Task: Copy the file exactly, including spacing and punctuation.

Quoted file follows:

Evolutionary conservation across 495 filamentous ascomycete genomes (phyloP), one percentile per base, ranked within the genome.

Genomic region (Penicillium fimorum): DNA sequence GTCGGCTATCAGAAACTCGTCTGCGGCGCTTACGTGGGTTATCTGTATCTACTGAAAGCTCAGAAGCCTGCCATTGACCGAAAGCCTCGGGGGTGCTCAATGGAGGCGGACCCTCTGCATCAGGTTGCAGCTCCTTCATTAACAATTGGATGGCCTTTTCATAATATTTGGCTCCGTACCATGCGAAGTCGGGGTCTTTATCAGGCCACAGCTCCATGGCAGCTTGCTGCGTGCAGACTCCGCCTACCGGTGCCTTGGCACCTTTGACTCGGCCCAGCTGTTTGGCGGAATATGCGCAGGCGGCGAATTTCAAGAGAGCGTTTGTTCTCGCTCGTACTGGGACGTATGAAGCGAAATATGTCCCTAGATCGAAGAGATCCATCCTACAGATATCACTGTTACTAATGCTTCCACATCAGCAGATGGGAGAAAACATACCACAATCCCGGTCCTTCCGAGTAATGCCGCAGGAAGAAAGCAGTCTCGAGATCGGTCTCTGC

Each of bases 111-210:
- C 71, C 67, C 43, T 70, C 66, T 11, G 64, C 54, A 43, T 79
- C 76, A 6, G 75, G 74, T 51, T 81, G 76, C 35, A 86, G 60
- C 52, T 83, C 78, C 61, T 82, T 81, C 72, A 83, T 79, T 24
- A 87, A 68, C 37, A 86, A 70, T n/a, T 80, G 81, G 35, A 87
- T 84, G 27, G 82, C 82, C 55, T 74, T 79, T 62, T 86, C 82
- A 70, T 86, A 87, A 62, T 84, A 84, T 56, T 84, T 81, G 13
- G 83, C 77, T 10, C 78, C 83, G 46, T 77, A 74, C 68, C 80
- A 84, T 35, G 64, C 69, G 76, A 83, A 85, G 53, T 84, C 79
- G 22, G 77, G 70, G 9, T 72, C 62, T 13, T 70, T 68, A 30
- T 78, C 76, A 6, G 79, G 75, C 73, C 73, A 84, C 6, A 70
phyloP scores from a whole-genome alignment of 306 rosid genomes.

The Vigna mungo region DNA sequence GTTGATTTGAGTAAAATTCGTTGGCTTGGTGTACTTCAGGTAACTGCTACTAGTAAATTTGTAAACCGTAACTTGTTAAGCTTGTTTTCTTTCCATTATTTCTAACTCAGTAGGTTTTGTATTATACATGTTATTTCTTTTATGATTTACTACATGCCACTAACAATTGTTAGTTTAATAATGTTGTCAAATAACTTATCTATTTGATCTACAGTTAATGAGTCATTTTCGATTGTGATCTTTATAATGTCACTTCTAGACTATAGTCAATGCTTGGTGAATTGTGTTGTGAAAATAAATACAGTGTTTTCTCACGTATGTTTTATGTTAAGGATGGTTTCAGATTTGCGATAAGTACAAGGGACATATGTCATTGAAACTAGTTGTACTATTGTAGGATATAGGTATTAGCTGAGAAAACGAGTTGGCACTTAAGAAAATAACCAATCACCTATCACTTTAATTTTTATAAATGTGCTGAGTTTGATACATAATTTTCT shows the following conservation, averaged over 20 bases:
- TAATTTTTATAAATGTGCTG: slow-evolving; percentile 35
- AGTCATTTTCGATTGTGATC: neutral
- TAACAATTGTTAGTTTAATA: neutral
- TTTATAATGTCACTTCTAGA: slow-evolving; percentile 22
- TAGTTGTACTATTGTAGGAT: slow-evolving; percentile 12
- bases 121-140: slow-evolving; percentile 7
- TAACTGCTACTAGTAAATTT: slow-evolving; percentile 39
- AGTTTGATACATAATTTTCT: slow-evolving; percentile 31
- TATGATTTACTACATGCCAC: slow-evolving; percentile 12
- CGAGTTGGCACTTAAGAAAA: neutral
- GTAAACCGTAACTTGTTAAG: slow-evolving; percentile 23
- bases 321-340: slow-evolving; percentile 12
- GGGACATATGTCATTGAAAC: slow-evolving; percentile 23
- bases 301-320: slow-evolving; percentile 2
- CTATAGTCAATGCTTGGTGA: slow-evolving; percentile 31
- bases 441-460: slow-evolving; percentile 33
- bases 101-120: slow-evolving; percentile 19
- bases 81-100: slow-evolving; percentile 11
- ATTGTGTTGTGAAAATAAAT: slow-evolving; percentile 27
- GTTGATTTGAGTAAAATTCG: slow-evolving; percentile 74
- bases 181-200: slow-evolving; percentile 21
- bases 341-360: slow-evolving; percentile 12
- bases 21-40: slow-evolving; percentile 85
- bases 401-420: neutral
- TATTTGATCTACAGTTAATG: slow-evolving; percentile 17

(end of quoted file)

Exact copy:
Evolutionary conservation across 495 filamentous ascomycete genomes (phyloP), one percentile per base, ranked within the genome.

Genomic region (Penicillium fimorum): DNA sequence GTCGGCTATCAGAAACTCGTCTGCGGCGCTTACGTGGGTTATCTGTATCTACTGAAAGCTCAGAAGCCTGCCATTGACCGAAAGCCTCGGGGGTGCTCAATGGAGGCGGACCCTCTGCATCAGGTTGCAGCTCCTTCATTAACAATTGGATGGCCTTTTCATAATATTTGGCTCCGTACCATGCGAAGTCGGGGTCTTTATCAGGCCACAGCTCCATGGCAGCTTGCTGCGTGCAGACTCCGCCTACCGGTGCCTTGGCACCTTTGACTCGGCCCAGCTGTTTGGCGGAATATGCGCAGGCGGCGAATTTCAAGAGAGCGTTTGTTCTCGCTCGTACTGGGACGTATGAAGCGAAATATGTCCCTAGATCGAAGAGATCCATCCTACAGATATCACTGTTACTAATGCTTCCACATCAGCAGATGGGAGAAAACATACCACAATCCCGGTCCTTCCGAGTAATGCCGCAGGAAGAAAGCAGTCTCGAGATCGGTCTCTGC

Each of bases 111-210:
- C 71, C 67, C 43, T 70, C 66, T 11, G 64, C 54, A 43, T 79
- C 76, A 6, G 75, G 74, T 51, T 81, G 76, C 35, A 86, G 60
- C 52, T 83, C 78, C 61, T 82, T 81, C 72, A 83, T 79, T 24
- A 87, A 68, C 37, A 86, A 70, T n/a, T 80, G 81, G 35, A 87
- T 84, G 27, G 82, C 82, C 55, T 74, T 79, T 62, T 86, C 82
- A 70, T 86, A 87, A 62, T 84, A 84, T 56, T 84, T 81, G 13
- G 83, C 77, T 10, C 78, C 83, G 46, T 77, A 74, C 68, C 80
- A 84, T 35, G 64, C 69, G 76, A 83, A 85, G 53, T 84, C 79
- G 22, G 77, G 70, G 9, T 72, C 62, T 13, T 70, T 68, A 30
- T 78, C 76, A 6, G 79, G 75, C 73, C 73, A 84, C 6, A 70
phyloP scores from a whole-genome alignment of 306 rosid genomes.

The Vigna mungo region DNA sequence GTTGATTTGAGTAAAATTCGTTGGCTTGGTGTACTTCAGGTAACTGCTACTAGTAAATTTGTAAACCGTAACTTGTTAAGCTTGTTTTCTTTCCATTATTTCTAACTCAGTAGGTTTTGTATTATACATGTTATTTCTTTTATGATTTACTACATGCCACTAACAATTGTTAGTTTAATAATGTTGTCAAATAACTTATCTATTTGATCTACAGTTAATGAGTCATTTTCGATTGTGATCTTTATAATGTCACTTCTAGACTATAGTCAATGCTTGGTGAATTGTGTTGTGAAAATAAATACAGTGTTTTCTCACGTATGTTTTATGTTAAGGATGGTTTCAGATTTGCGATAAGTACAAGGGACATATGTCATTGAAACTAGTTGTACTATTGTAGGATATAGGTATTAGCTGAGAAAACGAGTTGGCACTTAAGAAAATAACCAATCACCTATCACTTTAATTTTTATAAATGTGCTGAGTTTGATACATAATTTTCT shows the following conservation, averaged over 20 bases:
- TAATTTTTATAAATGTGCTG: slow-evolving; percentile 35
- AGTCATTTTCGATTGTGATC: neutral
- TAACAATTGTTAGTTTAATA: neutral
- TTTATAATGTCACTTCTAGA: slow-evolving; percentile 22
- TAGTTGTACTATTGTAGGAT: slow-evolving; percentile 12
- bases 121-140: slow-evolving; percentile 7
- TAACTGCTACTAGTAAATTT: slow-evolving; percentile 39
- AGTTTGATACATAATTTTCT: slow-evolving; percentile 31
- TATGATTTACTACATGCCAC: slow-evolving; percentile 12
- CGAGTTGGCACTTAAGAAAA: neutral
- GTAAACCGTAACTTGTTAAG: slow-evolving; percentile 23
- bases 321-340: slow-evolving; percentile 12
- GGGACATATGTCATTGAAAC: slow-evolving; percentile 23
- bases 301-320: slow-evolving; percentile 2
- CTATAGTCAATGCTTGGTGA: slow-evolving; percentile 31
- bases 441-460: slow-evolving; percentile 33
- bases 101-120: slow-evolving; percentile 19
- bases 81-100: slow-evolving; percentile 11
- ATTGTGTTGTGAAAATAAAT: slow-evolving; percentile 27
- GTTGATTTGAGTAAAATTCG: slow-evolving; percentile 74
- bases 181-200: slow-evolving; percentile 21
- bases 341-360: slow-evolving; percentile 12
- bases 21-40: slow-evolving; percentile 85
- bases 401-420: neutral
- TATTTGATCTACAGTTAATG: slow-evolving; percentile 17